VICKI ADAMS, Applicant

CUB FOODS, Employer




Claim No. 91-074342

Threshermen's Mutual Insurance Company submitted a petition for Commission review alleging error in the Administrative Law Judge's Findings and Interlocutory Order issued in this matter on December 8, 1992. Liberty Mutual submitted an answer to the petition. At issue is which insurance carrier is liable for the applicant's conceded carpal tunnel syndrome.

The Commission has carefully reviewed the entire record and hereby reverses the Administrative Law Judge's Findings and Interlocutory Order. The Commission makes the following: 


The applicant's compensable occupational carpal tunnel syndrome is conceded as one of the stipulated facts in this matter. The applicant began experiencing symptoms of carpal tunnel syndrome on September 24, 1990, and saw Dr. W. M. Fitzgerald for the problem on October 5, 1990. Dr. Fitzgerald diagnosed carpal tunnel syndrome, but the applicant did not miss any work time due to this visit or at any other time prior to November 1, 1990. Threshermen's Mutual was the insurance carrier through October 31, 1990, and Liberty Mutual assumed liability on November 1, 1990. The Administrative Law Judge found the date of injury  to be September 24, 1990, when the condition became symptomatic.

The date of injury for occupational diseases is the date of disability, or if that date occurs after the cessation of all employment that contributed to the disability, the last day of work for the last employer whose employment caused disability (section 102.01 (g), Stats.). The date of disability has consistently been interpreted by the courts and the Commission to be the first date of wage loss through lost work time attributable to the effects of the occupational disease.  General Casualty Company of Wisconsin and Sharon Plumbing and Heating v. LIRC and Steven Schrock, 165 Wis. 2d 174, 180, 477 N.W.2d 322 (Court of Appeals 1991);  Royal-Globe Insurance Company v. DILHR, 82 Wis. 2d 90, 93, 260 N.W.2d 670 (1978);  Wagner v. Indus. Comm., 273 Wis. 553, 561, 79 N.W.2d 264 (1956). This includes cases in which the employe is able to make up for the lost work time through the use of sick leave, vacation time or flexibility of schedule, because in such cases work time and wages have been  lost, even though the wages may subsequently be recompensed. General Casualty, 165 Wis. 2d at 182. In the case at hand, the applicant did not lose any wages or work time attributable to the carpal tunnel syndrome until November 1, 1990. Accordingly, that is her date of injury and Liberty Mutual is the liable insurance carrier.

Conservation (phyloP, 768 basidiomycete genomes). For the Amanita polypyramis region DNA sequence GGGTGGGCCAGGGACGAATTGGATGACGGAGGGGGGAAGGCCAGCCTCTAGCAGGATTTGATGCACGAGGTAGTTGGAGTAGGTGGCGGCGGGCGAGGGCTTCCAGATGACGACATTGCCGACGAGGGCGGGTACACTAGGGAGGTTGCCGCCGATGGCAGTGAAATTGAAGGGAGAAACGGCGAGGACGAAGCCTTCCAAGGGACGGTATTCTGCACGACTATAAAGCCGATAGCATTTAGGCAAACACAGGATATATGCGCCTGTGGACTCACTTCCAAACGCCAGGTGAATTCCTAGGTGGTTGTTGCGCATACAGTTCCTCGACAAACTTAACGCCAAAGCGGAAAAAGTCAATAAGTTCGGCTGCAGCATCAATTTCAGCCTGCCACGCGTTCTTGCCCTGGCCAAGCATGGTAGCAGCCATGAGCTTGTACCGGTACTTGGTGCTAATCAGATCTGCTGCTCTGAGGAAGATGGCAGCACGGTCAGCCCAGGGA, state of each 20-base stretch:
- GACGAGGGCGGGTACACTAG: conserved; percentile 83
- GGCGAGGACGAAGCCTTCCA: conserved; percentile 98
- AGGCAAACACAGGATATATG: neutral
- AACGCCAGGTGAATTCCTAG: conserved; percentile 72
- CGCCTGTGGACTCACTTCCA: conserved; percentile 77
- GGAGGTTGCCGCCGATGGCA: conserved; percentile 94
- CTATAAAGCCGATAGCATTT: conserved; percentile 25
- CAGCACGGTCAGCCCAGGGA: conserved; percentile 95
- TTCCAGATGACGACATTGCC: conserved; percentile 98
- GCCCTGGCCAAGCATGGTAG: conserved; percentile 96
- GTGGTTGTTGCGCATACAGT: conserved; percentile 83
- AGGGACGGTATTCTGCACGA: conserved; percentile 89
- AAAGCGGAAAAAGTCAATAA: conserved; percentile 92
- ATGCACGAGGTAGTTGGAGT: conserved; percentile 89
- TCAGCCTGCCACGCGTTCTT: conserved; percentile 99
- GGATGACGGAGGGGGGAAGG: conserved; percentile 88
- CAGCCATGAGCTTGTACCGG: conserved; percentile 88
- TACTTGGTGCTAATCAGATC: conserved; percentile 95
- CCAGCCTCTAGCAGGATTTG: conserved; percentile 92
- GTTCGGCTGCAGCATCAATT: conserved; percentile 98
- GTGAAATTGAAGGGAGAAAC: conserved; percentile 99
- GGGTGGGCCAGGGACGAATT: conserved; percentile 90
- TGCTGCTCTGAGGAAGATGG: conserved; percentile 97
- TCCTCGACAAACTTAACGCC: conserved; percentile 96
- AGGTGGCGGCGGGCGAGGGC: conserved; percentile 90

In its brief to the Commission, Liberty Mutual made an equitable argument to the effect that disability in occupational disease cases should be determined by reference to the date of symptom manifestation. Otherwise, inequitable results could arise for employes who work night shifits and see a physician only during nonwork hours. This same general concern was expressed by Judge Gartzke in his concurring opinion in General Casualty, 165 Wis. 2d at 183.

The Commission has no power to make findings based solely on equity, and the case law plainly precludes the approach advocated by Liberty Mutual. In addition, the Commission disagrees with the argument that employes risk losing worker's compensation benefits because of the law's requirement that in occupational disease cases  there must be lost work time in order for a date of disability to occur.